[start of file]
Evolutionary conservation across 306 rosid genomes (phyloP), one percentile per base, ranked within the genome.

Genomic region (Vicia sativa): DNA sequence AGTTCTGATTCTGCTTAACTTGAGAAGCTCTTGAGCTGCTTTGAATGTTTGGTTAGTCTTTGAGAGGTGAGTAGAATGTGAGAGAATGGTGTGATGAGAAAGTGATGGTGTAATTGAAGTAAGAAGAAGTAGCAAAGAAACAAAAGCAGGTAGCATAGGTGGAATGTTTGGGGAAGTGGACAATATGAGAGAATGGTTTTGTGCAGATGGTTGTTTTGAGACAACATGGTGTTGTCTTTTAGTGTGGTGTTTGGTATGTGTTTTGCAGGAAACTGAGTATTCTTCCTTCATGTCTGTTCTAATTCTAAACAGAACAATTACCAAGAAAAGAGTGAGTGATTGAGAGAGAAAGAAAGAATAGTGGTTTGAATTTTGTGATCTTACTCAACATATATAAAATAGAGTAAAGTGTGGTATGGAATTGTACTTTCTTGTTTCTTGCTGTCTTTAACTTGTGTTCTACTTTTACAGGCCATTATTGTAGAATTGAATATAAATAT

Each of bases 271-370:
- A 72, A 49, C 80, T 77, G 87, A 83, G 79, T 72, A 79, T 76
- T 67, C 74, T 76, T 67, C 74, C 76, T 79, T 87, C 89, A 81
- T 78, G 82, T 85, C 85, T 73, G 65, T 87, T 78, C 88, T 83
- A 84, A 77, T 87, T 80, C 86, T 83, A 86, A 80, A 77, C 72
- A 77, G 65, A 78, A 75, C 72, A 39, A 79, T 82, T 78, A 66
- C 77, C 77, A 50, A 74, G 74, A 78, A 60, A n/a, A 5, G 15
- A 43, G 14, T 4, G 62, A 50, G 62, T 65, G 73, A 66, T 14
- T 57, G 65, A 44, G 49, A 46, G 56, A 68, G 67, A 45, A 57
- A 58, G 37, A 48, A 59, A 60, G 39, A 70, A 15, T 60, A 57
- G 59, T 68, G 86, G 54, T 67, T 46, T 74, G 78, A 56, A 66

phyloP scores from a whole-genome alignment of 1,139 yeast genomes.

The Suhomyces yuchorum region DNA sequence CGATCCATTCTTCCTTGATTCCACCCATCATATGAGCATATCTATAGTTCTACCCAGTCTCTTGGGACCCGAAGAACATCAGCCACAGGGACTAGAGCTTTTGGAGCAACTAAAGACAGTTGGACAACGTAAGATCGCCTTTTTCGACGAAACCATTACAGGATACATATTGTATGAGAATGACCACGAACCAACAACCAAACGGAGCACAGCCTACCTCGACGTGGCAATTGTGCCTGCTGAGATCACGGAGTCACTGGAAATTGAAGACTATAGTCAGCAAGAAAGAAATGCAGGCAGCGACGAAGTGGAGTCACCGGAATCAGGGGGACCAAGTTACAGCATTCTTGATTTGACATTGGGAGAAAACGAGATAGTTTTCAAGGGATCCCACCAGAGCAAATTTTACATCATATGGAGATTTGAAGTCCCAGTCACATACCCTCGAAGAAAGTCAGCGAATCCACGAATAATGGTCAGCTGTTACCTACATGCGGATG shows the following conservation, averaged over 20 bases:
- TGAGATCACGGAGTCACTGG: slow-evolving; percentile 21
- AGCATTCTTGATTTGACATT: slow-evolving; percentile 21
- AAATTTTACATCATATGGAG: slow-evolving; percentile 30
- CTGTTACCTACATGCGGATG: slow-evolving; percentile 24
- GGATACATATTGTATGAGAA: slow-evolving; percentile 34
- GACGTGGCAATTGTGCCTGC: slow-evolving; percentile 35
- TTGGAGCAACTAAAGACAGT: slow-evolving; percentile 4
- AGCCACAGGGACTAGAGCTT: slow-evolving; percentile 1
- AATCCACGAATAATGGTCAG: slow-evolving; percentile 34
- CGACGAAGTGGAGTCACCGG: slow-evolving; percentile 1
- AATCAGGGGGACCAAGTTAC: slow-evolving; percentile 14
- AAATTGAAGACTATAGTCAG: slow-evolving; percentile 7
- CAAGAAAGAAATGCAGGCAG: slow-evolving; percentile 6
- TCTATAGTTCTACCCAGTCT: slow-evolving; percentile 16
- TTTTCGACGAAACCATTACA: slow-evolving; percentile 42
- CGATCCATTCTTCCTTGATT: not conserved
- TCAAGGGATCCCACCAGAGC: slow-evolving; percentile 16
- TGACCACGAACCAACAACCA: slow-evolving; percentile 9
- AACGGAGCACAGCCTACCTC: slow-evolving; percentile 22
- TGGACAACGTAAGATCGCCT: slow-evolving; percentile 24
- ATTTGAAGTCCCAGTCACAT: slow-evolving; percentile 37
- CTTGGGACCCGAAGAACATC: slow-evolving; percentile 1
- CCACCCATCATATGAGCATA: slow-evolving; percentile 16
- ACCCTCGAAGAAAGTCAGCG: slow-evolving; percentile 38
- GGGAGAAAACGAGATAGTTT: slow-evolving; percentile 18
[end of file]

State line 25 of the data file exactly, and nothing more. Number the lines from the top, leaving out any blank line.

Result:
- CGACGAAGTGGAGTCACCGG: slow-evolving; percentile 1